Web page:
Why Experts Feel Ted Bundy's First Girlfriend Influenced How He Chose His Victims

Diane Edwards had the qualities that would have attracted many suitors. The brunette's long, straight hair framed a flawless square face, beset by dark and gentle eyes. She came from good stock, the daughter of affluent parents who hailed from Burlingame, California, a small city that sits on San Francisco Bay. She had plenty of drive and ambition and was preparing to graduate from the University of Washington when she met a man one year her junior, Theodore Bundy (per "The Stranger Beside Me" by Ann Rule, via Oxygen).

Bundy was a handful of years from becoming one of the most wicked serial killers in history. Though he might have been exhibiting some disturbing character flaws while a college student, Edwards was somewhat taken in by him. After she graduated in 1968, she moved to San Francisco to begin her career. The couple remained together for a time. The long-distance eventually took its toll, as did Edwards' concern that she and Bundy didn't share the same level of motivation. After a year and a half of being together, Edwards broke it off. This devastated Bundy.

In the Netflix documentary series "Conversations with a Killer: The Ted Bundy Tapes" (the trailer is on YouTube), Bundy recalls how the split from Edwards impacted him. "I had this overwhelming feeling of rejection," he admitted. It wasn't long after that he began to plan revenge for getting jilted. 

Revenge on Edwards

The breakup gave Bundy an ambition that he never felt before. He says in "Conversations with a Killer: The Ted Bundy Tapes" that Edwards "inspired me to look at myself and become something more" (via Oxygen). Bundy had dropped out of college not long before the two had split up. Perhaps more determined to make something of himself, he re-enrolled and declared a psychology major. Bundy became obsessed with social status, prompting his involvement in politics. He began working for the Governor of Washington, Republican Daniel J. Evans. Work with the political party followed, exposing Bundy to social gatherings and events attended by influential people (per Oxygen). Bundy even entered a serious relationship with a woman he met in 1969, Elizabeth Kloepfer (also via Oxygen). This was a long-term romance, lasting until after his eventual incarceration (per Refinery 29).

But Bundy had not forgotten about Edwards, and he had beefed up his resume and his confidence since their 1968 breakup. Unbeknownst to Kloepfer, he contacted Edwards in 1973 and was able to rekindle an old flame. She was impressed by his newly found sense of upward mobility, particularly with his work in politics. A long-distance relationship developed again, with Edwards believing the two would eventually wed. In late 1973, Bundy gave her the cold shoulder during her stay with him. Afterward, her letters went without replies. In February 1974, she called him out of frustration, only to have him hang up on her.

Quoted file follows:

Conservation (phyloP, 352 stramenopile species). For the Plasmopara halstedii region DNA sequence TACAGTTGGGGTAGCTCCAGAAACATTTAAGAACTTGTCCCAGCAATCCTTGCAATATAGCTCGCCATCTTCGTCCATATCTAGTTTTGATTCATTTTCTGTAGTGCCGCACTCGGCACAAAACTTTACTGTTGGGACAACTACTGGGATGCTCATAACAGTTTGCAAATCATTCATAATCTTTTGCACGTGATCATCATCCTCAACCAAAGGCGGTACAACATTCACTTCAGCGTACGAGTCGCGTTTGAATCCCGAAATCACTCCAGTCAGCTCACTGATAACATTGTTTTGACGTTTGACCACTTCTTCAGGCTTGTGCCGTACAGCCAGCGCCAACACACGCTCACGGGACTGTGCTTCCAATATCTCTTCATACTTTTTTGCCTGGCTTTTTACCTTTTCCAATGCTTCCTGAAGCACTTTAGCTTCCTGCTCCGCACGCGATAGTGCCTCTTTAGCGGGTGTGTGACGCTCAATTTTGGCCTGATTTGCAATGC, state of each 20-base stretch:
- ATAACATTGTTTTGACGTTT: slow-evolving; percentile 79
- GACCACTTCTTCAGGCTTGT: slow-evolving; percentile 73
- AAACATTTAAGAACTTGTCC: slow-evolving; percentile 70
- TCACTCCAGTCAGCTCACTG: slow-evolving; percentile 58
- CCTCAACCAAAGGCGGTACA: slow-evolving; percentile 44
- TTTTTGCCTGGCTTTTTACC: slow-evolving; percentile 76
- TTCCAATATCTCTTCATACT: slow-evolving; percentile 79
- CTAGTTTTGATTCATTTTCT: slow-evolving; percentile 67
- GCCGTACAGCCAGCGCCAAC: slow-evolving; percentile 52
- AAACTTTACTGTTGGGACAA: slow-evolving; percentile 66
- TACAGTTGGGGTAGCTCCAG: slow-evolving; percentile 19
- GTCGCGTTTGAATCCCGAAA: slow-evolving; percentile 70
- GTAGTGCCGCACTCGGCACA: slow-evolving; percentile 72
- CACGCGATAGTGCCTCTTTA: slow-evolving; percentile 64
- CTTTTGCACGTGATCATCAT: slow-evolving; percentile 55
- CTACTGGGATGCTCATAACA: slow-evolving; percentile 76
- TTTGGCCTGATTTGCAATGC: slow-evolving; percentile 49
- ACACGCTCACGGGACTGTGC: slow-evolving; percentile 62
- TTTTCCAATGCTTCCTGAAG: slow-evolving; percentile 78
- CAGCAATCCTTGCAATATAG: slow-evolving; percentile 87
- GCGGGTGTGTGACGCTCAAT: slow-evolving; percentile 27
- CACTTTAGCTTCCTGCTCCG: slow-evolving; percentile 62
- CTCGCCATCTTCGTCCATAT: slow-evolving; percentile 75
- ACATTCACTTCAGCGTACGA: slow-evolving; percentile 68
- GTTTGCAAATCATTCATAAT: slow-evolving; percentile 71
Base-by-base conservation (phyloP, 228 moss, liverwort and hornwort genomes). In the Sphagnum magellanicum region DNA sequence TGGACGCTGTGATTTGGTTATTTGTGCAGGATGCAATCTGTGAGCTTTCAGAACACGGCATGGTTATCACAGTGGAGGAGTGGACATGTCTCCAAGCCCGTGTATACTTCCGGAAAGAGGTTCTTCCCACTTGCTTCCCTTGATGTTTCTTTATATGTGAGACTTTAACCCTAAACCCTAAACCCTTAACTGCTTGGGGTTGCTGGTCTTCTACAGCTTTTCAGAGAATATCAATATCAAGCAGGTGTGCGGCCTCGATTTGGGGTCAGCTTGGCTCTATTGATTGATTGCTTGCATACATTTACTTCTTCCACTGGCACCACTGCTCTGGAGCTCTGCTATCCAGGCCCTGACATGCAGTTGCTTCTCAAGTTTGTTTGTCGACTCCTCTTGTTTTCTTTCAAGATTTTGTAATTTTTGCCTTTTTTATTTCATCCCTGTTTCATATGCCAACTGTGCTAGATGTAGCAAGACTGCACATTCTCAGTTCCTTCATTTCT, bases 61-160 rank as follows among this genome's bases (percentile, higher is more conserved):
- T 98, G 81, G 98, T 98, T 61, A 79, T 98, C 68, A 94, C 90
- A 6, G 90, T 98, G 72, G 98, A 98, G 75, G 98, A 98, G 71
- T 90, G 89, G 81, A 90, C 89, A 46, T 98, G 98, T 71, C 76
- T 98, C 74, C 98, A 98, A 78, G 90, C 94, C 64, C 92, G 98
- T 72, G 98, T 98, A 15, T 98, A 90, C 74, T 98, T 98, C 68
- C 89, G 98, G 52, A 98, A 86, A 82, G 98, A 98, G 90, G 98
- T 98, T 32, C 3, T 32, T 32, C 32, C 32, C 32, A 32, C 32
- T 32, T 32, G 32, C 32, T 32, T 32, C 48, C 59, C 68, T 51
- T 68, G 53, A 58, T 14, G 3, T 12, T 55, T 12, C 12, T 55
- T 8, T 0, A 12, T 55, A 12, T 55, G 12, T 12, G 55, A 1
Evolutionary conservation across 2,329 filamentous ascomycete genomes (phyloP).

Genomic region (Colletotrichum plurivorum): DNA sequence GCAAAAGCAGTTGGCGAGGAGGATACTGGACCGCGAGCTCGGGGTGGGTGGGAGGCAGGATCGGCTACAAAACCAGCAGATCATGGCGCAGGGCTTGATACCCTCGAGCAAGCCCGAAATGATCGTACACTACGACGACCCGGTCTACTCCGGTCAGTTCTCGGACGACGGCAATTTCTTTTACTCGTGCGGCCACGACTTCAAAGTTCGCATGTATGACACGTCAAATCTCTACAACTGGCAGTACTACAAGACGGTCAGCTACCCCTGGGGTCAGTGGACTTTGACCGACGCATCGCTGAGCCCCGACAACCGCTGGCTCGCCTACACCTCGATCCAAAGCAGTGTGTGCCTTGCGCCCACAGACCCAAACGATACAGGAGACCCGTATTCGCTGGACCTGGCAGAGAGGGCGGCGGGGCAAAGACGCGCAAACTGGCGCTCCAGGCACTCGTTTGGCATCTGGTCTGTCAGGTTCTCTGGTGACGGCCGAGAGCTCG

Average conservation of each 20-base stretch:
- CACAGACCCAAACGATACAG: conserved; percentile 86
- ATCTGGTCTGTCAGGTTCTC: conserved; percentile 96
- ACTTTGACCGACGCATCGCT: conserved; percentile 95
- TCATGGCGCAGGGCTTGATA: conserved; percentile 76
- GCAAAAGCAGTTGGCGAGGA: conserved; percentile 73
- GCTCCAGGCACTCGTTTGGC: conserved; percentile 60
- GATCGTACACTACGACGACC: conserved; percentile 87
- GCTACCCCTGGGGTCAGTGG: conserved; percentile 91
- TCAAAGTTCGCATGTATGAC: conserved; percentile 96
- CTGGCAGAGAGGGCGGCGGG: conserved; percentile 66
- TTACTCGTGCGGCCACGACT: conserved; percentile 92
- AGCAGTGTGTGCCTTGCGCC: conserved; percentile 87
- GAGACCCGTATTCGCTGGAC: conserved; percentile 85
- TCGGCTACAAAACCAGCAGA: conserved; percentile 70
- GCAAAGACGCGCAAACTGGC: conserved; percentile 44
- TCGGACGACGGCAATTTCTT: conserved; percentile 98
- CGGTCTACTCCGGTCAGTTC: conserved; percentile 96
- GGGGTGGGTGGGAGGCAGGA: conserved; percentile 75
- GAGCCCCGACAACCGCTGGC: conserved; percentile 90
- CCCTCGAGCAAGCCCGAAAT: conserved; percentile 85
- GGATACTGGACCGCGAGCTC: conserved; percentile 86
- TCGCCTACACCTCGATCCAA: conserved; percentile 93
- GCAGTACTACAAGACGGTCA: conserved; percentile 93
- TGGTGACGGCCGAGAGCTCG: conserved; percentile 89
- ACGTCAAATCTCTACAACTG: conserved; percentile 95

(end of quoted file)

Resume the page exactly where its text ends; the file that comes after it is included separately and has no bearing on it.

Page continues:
Bundy had a long game for revenge on Edwards. But experts maintain that this wasn't enough to quench his thirst.

Bundy begins his murderous rampage

Approximately one month before he ghosted Edwards, Bundy assaulted his first known victim. She was 18-year-old college student Karen Sparks, whom Bundy sexually assaulted and viciously beat. She survived her serious injuries after being hospitalized (via Entertainment Tonight). Bundy's first known kill happened in February 1974 when he violated and murdered 21-year-old Lynda Ann Healy (per History 101). In March, 19-year-old Donna Gail Manson was abducted by Bundy, becoming murder victim #2 (per Wicked Horror). In April, another college student, 18-year-old Susan Rancourt, was discovered missing, another Bundy victim.

After his arrest several years later, it became clear that most of the 30 known murder victims, as well as those lucky enough to survive his brutality, fit a common description. They were young, caucasian females, mostly college-aged. Looking at their photos, there were some other similarities. Most had long, brown hair that was parted in the middle. The Mirror reports that criminologist Christopher Berry-Dee remarked of these women that "If you were to put all his victims lined up together you would think they were all sisters."

That Bundy was going after a certain profile wasn't just a coincidence, nor was it presumptive that he was killing them in part due to his initial rejection by Edwards. In his own words, Bundy revealed that he "had this overwhelming fear of rejection that stemmed, not just from her, but everything. In there, somewhere was a ­desire to have some sort of revenge on Diane" (per "Conversations with a Killer: The Ted Bundy Tapes," via The Mirror).